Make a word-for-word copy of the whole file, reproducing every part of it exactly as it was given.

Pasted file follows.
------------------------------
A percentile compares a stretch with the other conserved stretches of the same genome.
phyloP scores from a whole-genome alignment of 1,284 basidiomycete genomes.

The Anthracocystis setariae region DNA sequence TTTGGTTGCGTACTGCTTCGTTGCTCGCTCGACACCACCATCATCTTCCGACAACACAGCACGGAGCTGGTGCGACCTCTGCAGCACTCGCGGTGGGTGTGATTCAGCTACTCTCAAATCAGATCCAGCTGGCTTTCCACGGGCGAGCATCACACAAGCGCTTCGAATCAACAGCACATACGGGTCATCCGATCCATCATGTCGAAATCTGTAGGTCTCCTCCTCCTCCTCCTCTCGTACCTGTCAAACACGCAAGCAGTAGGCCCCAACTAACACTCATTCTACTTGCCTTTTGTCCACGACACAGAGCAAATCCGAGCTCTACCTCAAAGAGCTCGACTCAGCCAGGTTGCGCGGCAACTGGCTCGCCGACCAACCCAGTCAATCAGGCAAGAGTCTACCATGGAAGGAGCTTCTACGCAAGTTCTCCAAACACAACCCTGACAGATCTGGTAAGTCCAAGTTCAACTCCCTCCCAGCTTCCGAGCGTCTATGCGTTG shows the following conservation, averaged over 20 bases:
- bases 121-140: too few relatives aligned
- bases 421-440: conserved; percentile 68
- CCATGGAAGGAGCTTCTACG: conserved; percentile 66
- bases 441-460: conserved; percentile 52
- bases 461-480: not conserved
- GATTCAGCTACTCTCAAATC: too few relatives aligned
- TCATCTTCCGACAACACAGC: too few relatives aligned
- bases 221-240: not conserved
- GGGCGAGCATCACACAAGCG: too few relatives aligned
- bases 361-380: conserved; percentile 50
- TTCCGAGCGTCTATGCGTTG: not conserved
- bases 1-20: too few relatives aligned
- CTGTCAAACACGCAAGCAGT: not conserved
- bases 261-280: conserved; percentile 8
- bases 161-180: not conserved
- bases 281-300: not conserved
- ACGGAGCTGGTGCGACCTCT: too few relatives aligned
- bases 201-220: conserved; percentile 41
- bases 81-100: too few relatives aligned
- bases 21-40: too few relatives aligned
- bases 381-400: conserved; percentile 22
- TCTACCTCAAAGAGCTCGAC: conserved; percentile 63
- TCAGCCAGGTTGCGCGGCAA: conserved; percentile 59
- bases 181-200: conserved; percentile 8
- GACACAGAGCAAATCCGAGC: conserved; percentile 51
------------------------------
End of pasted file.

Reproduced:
A percentile compares a stretch with the other conserved stretches of the same genome.
phyloP scores from a whole-genome alignment of 1,284 basidiomycete genomes.

The Anthracocystis setariae region DNA sequence TTTGGTTGCGTACTGCTTCGTTGCTCGCTCGACACCACCATCATCTTCCGACAACACAGCACGGAGCTGGTGCGACCTCTGCAGCACTCGCGGTGGGTGTGATTCAGCTACTCTCAAATCAGATCCAGCTGGCTTTCCACGGGCGAGCATCACACAAGCGCTTCGAATCAACAGCACATACGGGTCATCCGATCCATCATGTCGAAATCTGTAGGTCTCCTCCTCCTCCTCCTCTCGTACCTGTCAAACACGCAAGCAGTAGGCCCCAACTAACACTCATTCTACTTGCCTTTTGTCCACGACACAGAGCAAATCCGAGCTCTACCTCAAAGAGCTCGACTCAGCCAGGTTGCGCGGCAACTGGCTCGCCGACCAACCCAGTCAATCAGGCAAGAGTCTACCATGGAAGGAGCTTCTACGCAAGTTCTCCAAACACAACCCTGACAGATCTGGTAAGTCCAAGTTCAACTCCCTCCCAGCTTCCGAGCGTCTATGCGTTG shows the following conservation, averaged over 20 bases:
- bases 121-140: too few relatives aligned
- bases 421-440: conserved; percentile 68
- CCATGGAAGGAGCTTCTACG: conserved; percentile 66
- bases 441-460: conserved; percentile 52
- bases 461-480: not conserved
- GATTCAGCTACTCTCAAATC: too few relatives aligned
- TCATCTTCCGACAACACAGC: too few relatives aligned
- bases 221-240: not conserved
- GGGCGAGCATCACACAAGCG: too few relatives aligned
- bases 361-380: conserved; percentile 50
- TTCCGAGCGTCTATGCGTTG: not conserved
- bases 1-20: too few relatives aligned
- CTGTCAAACACGCAAGCAGT: not conserved
- bases 261-280: conserved; percentile 8
- bases 161-180: not conserved
- bases 281-300: not conserved
- ACGGAGCTGGTGCGACCTCT: too few relatives aligned
- bases 201-220: conserved; percentile 41
- bases 81-100: too few relatives aligned
- bases 21-40: too few relatives aligned
- bases 381-400: conserved; percentile 22
- TCTACCTCAAAGAGCTCGAC: conserved; percentile 63
- TCAGCCAGGTTGCGCGGCAA: conserved; percentile 59
- bases 181-200: conserved; percentile 8
- GACACAGAGCAAATCCGAGC: conserved; percentile 51